Book of the Month: Silent House, by Orhan Pamuk
In 2006, when the Swedish Academy awarded Turkish author Orhan Pamuk the Nobel Prize in Literature, the citation read, in part, "In the quest for the melancholic soul of his native city, [Pamuk] has discovered new symbols for the clash and interlacing of cultures.” That same quest informs and impels his powerful second novel, Silent House, which is being published in English for the first time this month.
Originally published in 1983, Silent House recounts a week in which three siblings make their annual summer visit to their grandmother’s memory-heavy homestead in Cennethisar, a onetime fishing village turned posh vacation resort near Istanbul. The story is set in July 1980, shortly before the military coup of September 12 that transformed the country, and the fictional atmosphere is fraught with the political and spiritual tensions of the times.
Weaving his tale through the accounts of five different characters, Pamuk gives a poignant portrayal of everyday life in a 1980s Turkish seaside resort: a mix of campsites, factories, and vacation villages; indolent families watching TV and footloose youth staging drunken car races; narrow gardens, isolated fig trees, and fast-disappearing olive groves; belly-dancer shows in tourist hotels and housewives cooking meat on charcoal grills; smoky coffeehouses and sunny sands.
Spanning three generations, these characters illuminate the place’s uneasy evolution from, in the grandmother’s words, “a few old houses, a few old chicken coops” to “apartment houses, shops, crowds, and half-naked people on the beach.” They also embody the country’s changing attitudes and escalating conflicts, from communist to nationalist, fervent worshipper of science to historian manqué to capitalist dreamer.
Unfurling the interactions of these characters during a fateful summer interlude, Pamuk transports us to a pivotal moment in his homeland’s history—and maps the emotional geography of modern Turkey.
New Book Roundups:
American Regions: Southwest and Down South
Juniper hopes that her adopted family’s move from California to New Mexico will help her set aside the grief she felt after her sister was kidnapped eight years prior and was never found. But events at a pueblo outside Santa Fe bring the past back to life in Jo-Ann Mapson’s novel, Finding Casey. Back to Blood is Tom Wolfe’s take on the melting pot that is Miami seen through the eyes of officer Nestor Camacho, whose universe contains billionaire porn addicts, crack dealers, conceptual artists, and members of the active adult retirement community among numerous others.
From charting the depths of a cave deep enough to hold a skyscraper (“Conquering an Infinite Cave,” National Geographic) to exploring the Chernobyl exclusion zone (“Chernobyl: My Primeval, Teeming, Irradiated Eden,” Outside) 2012 Best American Travel Writing delivers what its title promises. Literary Washington, D.C. gathers the writings of 35 local and internationally renowned authors—from Emily Dickinson to Gore Vidal—on topics as divergent as the comings and goings of presidential administrations to collisions between “domestic Washington” and “official Washington.”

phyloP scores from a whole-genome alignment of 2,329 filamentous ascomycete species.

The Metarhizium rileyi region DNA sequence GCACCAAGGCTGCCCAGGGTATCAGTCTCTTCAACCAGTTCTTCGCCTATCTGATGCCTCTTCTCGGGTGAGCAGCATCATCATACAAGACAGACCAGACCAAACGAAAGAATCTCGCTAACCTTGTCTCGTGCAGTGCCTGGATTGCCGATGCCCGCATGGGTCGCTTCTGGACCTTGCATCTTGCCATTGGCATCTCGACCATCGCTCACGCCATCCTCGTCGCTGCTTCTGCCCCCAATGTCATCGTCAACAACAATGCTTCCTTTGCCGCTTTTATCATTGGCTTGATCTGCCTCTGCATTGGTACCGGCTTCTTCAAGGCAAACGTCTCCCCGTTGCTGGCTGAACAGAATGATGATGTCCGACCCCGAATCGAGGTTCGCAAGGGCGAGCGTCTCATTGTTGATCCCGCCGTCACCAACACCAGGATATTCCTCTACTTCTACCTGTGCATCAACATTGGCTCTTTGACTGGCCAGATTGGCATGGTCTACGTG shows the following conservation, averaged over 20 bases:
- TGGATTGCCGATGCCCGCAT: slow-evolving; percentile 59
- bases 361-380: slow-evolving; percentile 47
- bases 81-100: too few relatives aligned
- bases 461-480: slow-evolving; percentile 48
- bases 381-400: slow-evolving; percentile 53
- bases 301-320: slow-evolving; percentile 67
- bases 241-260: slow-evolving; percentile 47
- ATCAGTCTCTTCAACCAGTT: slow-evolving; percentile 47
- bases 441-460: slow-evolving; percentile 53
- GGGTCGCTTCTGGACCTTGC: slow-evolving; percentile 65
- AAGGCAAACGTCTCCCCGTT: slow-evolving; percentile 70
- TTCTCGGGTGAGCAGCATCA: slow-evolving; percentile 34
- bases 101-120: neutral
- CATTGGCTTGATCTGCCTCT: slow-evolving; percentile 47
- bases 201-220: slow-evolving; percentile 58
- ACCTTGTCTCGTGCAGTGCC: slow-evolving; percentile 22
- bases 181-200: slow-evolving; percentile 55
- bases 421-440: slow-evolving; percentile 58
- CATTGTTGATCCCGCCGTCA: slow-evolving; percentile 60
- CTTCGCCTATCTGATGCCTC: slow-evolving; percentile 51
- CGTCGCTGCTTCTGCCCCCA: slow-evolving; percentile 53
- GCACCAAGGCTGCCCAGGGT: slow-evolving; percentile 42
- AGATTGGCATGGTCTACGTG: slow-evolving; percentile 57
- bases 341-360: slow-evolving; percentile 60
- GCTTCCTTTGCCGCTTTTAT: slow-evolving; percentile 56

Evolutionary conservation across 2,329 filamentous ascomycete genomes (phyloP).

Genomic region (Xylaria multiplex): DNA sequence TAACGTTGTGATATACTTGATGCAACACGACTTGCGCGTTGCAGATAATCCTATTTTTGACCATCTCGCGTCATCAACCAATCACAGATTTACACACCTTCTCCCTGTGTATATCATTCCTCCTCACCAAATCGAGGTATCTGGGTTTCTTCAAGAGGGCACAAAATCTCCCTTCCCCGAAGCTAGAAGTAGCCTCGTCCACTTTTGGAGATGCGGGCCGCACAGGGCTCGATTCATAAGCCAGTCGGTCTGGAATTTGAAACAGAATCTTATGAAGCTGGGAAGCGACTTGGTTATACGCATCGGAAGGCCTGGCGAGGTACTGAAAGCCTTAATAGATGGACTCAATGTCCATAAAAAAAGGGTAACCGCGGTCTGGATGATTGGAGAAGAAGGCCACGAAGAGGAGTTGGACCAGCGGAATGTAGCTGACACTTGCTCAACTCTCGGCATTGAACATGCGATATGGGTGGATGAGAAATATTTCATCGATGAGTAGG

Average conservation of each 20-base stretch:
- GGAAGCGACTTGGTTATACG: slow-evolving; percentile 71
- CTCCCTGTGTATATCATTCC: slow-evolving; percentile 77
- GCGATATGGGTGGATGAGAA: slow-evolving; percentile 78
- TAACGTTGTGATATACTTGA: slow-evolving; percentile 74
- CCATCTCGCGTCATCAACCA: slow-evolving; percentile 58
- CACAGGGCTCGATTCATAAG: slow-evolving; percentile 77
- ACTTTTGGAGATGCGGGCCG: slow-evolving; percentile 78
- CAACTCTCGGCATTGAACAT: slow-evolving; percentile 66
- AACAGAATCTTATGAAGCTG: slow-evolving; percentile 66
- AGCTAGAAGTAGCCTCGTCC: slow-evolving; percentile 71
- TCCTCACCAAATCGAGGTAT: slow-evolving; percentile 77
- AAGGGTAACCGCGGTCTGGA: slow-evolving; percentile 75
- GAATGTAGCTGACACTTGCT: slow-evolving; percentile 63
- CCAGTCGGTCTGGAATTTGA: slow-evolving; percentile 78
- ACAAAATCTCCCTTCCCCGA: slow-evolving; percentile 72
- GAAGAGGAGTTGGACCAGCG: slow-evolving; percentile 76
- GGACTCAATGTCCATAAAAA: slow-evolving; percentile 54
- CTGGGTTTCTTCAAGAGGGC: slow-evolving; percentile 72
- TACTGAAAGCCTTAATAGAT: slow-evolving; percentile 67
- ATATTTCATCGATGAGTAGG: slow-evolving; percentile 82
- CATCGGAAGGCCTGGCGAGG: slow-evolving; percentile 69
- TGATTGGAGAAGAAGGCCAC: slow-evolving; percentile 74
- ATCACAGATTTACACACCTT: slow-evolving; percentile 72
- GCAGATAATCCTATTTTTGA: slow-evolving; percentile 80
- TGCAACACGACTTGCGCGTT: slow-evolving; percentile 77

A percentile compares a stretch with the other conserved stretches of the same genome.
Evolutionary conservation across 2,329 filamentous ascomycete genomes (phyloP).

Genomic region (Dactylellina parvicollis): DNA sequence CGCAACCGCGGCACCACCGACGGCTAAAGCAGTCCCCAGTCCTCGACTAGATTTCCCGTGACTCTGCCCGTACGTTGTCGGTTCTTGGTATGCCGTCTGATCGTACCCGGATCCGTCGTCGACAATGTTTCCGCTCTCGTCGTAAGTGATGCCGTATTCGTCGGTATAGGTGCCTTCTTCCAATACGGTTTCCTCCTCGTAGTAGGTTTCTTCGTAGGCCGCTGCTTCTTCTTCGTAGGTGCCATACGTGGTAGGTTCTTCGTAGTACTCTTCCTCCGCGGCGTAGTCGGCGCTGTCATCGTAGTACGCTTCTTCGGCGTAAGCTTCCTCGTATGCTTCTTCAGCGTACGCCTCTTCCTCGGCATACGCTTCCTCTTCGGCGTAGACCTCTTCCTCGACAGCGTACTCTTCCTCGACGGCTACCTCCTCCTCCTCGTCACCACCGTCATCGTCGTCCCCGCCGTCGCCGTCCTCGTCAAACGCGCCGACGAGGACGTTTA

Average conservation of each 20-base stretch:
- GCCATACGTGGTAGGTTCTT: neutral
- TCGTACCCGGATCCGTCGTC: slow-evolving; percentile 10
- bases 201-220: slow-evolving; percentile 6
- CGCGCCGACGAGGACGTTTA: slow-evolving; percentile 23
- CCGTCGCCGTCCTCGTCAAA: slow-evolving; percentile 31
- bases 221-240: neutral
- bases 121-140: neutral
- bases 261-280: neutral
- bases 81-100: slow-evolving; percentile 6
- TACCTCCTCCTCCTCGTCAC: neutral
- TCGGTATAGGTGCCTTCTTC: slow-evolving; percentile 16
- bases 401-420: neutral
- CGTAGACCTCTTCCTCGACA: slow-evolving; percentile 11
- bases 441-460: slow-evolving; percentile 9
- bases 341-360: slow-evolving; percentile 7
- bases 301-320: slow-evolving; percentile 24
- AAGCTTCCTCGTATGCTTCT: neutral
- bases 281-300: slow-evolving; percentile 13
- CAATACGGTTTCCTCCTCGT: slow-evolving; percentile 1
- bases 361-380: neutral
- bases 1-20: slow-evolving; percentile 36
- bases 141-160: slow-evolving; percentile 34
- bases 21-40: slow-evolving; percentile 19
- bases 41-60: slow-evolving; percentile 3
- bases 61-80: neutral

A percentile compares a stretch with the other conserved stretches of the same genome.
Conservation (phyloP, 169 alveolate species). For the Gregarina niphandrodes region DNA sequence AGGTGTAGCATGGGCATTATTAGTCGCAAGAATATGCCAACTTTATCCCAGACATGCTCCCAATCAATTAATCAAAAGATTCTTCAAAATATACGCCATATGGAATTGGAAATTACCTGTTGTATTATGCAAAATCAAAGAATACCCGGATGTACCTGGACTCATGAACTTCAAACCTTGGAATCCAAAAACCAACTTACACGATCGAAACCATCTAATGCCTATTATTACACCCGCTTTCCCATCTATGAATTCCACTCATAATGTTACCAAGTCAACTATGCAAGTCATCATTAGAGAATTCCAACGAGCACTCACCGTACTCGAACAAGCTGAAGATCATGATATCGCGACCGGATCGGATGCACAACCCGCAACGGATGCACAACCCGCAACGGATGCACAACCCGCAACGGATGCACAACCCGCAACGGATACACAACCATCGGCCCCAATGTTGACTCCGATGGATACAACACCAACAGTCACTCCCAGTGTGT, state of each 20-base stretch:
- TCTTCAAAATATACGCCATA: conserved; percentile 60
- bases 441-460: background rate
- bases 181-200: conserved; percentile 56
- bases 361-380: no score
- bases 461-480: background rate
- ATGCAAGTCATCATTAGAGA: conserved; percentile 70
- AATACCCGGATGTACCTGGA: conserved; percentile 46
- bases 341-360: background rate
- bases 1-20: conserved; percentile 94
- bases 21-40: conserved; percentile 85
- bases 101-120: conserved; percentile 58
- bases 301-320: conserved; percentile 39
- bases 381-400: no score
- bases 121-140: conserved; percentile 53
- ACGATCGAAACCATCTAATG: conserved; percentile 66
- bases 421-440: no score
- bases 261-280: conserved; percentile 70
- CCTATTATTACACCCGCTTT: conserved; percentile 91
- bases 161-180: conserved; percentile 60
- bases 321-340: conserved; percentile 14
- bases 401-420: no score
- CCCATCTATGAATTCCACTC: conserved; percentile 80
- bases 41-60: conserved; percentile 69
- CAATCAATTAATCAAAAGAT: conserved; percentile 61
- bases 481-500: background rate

In The Old Ways: A Journey on Foot Robert MacFarlane sets off from his Cambridge, England, home to follow ancient footpaths and sea routes while offering a meditation on walking and the ways in which we are shaped by the landscapes we encounter. Based on the writer’s experience as a Peace Corps volunteer during the late ’90s, Joanna Luloff’s collection of stories, The Beach at Galle Road, evokes Sri Lanka—using narratives that follow a northern Tamil family, a southern Sinhalese family, and Western aid workers—during its long and bitter civil war.
Out of Africa
Running the Rift by Naomi Benaron is a novel about a Rwandan runner excelling at his sport—through the roads and hills of a beautiful country—but increasingly hobbled by escalating violence between Tutsis and Hutus. The Queen of Katwe is Tim Crothers’s biography of Phiona Mutesi, a girl from the slums of Kampala who became a Ugandan national chess champion.
One Last Thing:
Witness to Tragedy and Renewal
Japan has been interwoven through my life since I first arrived in 1977 on a two-year teaching fellowship. Since then, I’ve married a Japanese woman and traveled widely off that alluring country’s tourist path—which is why I was drawn to a new book by Joseph Honton called There’s a God for That. In the first part of this account, set in the spring of 2011, Honton travels with his Japanese wife to Shimane Prefecture and explores the little-touristed treasures of a region I also love. Then, on March 11, the Great Tohoku Earthquake strikes, unleashing a string of devastations. Honton’s intimate description of the ensuing days—the initial impulse to connect with loved ones, the slow realization of the destruction’s scope, the resilient outpouring of aid and sacrifice—describes the effects of this physical and cultural temblor and presents a moving meditation on the lessons it confers.